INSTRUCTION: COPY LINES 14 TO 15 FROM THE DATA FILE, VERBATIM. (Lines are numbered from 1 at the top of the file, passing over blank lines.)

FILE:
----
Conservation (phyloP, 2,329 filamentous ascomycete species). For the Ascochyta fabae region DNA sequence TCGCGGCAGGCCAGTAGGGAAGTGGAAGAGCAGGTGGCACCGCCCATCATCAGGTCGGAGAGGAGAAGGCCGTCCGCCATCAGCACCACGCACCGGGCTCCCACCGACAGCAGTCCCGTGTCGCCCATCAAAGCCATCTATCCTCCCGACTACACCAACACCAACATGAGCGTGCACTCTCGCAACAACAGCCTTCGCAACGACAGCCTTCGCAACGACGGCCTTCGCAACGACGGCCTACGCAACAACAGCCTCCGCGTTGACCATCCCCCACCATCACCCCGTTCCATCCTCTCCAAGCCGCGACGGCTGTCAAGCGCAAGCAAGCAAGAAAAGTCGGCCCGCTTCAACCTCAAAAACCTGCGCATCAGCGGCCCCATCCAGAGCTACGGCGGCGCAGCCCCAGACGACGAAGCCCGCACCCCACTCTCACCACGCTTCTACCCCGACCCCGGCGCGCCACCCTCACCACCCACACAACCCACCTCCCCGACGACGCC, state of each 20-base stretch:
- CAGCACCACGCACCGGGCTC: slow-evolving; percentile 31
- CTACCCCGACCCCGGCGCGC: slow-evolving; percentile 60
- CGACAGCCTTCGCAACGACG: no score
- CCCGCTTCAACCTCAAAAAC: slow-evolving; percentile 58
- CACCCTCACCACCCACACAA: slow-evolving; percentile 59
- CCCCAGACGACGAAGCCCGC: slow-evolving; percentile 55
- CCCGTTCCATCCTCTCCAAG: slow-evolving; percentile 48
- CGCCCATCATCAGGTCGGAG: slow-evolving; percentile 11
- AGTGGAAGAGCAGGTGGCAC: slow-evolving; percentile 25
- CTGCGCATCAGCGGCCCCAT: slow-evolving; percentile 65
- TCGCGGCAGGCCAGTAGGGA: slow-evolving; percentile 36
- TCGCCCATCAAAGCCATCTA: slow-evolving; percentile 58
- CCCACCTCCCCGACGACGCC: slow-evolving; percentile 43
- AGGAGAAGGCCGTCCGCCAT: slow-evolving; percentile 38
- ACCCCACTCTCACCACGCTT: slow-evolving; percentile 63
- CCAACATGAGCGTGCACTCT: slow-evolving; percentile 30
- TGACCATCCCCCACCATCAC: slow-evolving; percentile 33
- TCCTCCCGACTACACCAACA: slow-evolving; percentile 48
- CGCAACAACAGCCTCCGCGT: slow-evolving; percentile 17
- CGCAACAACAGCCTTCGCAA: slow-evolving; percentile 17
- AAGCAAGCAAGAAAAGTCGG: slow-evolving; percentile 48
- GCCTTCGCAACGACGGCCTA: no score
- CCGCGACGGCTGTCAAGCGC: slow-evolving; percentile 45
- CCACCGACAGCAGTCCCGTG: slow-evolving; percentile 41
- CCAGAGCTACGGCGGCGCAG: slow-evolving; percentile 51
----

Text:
- CCCACCTCCCCGACGACGCC: slow-evolving; percentile 43
- AGGAGAAGGCCGTCCGCCAT: slow-evolving; percentile 38